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The Price of Poverty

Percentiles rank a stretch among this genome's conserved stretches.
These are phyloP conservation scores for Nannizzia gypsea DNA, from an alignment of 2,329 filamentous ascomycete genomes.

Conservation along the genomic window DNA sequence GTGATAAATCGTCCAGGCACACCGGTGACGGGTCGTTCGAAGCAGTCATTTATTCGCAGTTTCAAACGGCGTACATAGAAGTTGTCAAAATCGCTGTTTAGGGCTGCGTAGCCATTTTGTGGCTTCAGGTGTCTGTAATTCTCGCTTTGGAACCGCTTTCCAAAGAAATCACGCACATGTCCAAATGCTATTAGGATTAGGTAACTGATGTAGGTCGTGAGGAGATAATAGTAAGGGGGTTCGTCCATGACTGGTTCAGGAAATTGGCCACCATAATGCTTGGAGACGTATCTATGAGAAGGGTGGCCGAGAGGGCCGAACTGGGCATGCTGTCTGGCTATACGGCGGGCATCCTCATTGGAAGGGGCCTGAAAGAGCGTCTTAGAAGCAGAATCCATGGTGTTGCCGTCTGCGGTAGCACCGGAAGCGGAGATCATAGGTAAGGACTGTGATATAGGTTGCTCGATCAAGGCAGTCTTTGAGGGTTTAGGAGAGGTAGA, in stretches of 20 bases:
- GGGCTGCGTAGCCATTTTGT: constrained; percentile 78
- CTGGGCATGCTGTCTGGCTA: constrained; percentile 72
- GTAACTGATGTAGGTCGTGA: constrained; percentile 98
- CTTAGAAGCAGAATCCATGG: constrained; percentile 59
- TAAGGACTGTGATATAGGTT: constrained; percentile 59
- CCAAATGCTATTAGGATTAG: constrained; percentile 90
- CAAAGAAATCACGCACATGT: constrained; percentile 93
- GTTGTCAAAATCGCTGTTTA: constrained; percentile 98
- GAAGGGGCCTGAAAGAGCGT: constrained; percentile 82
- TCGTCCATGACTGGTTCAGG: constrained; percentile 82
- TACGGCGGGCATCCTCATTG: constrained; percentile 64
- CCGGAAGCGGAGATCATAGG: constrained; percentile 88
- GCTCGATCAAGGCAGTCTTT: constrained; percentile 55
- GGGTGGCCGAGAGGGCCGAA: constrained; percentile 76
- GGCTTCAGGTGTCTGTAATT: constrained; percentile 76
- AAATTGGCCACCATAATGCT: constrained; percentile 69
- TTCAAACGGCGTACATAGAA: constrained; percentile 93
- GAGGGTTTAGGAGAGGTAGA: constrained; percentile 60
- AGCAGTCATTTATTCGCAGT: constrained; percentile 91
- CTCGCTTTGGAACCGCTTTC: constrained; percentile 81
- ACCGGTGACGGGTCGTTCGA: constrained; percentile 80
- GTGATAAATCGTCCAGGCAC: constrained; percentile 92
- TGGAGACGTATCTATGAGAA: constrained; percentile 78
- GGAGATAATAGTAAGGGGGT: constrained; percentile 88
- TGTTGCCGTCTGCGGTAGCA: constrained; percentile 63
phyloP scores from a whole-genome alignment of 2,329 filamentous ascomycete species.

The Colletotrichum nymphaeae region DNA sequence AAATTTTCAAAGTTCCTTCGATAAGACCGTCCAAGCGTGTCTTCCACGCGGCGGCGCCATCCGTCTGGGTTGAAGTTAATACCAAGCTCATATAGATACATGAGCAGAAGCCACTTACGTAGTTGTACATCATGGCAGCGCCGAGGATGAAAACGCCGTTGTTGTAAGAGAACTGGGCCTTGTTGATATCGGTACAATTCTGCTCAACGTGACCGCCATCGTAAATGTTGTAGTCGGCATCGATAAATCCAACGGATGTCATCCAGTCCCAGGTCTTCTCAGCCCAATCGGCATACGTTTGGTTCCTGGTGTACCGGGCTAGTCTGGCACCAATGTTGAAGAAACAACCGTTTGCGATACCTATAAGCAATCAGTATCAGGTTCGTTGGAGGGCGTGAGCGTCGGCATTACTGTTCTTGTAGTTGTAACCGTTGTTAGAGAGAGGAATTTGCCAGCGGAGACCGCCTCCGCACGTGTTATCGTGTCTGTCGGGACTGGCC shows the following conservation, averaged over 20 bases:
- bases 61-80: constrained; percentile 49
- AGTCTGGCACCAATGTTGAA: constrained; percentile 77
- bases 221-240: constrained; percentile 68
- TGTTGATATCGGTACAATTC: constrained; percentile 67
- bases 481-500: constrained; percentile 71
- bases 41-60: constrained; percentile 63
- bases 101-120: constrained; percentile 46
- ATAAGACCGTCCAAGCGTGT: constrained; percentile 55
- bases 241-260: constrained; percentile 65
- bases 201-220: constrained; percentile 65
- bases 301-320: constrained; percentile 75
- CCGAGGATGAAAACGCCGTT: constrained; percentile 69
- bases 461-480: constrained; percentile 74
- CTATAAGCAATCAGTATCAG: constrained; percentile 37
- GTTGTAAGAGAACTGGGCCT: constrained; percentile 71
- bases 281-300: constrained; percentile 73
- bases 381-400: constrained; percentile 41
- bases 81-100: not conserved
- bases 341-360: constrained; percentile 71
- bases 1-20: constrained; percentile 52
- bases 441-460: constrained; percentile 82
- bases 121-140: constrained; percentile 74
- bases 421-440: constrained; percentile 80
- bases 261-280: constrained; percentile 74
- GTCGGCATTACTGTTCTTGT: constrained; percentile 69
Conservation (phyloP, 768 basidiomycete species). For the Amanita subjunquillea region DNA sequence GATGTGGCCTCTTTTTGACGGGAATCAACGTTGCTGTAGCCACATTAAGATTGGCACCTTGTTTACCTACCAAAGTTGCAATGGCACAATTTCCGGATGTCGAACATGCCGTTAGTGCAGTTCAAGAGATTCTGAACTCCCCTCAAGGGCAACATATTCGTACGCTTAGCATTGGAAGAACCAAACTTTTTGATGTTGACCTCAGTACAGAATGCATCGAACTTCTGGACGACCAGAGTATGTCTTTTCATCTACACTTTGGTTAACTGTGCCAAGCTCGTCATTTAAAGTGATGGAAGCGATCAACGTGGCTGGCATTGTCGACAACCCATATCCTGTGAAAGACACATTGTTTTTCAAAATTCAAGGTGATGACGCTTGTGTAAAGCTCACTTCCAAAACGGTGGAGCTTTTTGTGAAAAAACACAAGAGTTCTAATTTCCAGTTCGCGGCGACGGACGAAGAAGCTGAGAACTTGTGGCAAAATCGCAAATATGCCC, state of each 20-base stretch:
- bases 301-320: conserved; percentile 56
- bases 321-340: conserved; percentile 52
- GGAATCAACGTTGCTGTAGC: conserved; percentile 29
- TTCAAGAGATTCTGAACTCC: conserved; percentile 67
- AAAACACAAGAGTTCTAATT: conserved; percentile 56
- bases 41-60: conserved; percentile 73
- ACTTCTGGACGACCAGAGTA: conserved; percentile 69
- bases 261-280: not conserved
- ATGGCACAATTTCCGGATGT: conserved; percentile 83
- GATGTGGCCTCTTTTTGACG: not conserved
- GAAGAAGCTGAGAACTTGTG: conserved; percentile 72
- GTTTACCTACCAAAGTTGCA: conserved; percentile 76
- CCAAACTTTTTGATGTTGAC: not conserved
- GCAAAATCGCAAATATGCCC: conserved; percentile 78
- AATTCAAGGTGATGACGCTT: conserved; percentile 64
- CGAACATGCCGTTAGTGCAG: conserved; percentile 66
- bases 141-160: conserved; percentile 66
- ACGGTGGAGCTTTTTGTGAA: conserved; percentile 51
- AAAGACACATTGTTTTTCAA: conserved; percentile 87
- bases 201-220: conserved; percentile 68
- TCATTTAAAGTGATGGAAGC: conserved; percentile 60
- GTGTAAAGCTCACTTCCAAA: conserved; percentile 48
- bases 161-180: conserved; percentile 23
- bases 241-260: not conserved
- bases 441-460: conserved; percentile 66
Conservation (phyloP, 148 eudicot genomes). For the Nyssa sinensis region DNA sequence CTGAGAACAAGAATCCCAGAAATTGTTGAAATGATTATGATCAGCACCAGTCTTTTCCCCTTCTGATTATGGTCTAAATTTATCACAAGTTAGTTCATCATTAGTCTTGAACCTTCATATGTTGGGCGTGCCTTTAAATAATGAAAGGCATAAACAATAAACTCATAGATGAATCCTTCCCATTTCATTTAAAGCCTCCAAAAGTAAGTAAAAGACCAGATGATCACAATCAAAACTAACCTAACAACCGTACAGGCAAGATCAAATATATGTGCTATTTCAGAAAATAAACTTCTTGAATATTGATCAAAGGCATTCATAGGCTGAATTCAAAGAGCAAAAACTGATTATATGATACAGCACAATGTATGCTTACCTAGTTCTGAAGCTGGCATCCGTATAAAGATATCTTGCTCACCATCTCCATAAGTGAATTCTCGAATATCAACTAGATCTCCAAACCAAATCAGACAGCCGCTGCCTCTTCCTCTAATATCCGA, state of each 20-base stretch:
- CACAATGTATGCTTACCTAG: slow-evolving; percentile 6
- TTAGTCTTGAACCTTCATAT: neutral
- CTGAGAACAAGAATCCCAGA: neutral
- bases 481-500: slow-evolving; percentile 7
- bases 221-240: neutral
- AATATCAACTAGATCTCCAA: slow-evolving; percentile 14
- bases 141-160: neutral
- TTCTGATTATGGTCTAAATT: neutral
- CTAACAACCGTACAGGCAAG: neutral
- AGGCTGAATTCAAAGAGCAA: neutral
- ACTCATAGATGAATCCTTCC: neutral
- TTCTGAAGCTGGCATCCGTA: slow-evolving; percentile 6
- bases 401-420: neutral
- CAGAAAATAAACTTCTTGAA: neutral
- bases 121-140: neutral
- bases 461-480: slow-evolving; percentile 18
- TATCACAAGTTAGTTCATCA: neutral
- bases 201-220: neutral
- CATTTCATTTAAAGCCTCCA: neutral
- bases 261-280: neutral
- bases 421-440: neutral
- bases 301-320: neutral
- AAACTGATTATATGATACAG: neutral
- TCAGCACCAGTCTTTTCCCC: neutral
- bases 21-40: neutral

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Poverty is very expensive. Because of the flat rates for most goods and services (personally, I’ve long thought that we should all have a card where our gross yearly income is scanned and prices are then a percentage of your income, not a flat rate for all), the damage poor credit or lacking a bank account does to your finances, and the inability to purchase necessary items, there’s a huge industry in exploiting the poor. The most notorious of these businesses is payday loans shops. But there’s a lot more. Lindsay Beyerstein points us to this great LA Times piece by Richard Bensinger on tire rental shops that serve the poor who need car tires to get to work in the city. Renting tires means that a couple featured in the article paid $962 with all fees and interest for a set of radial tires that should have cost around $300. The industry uses tough payment or repossess tactics and is just generally incredibly exploitative. These sort of industries should be tightly regulated, yet they essentially can do whatever they want in many states.

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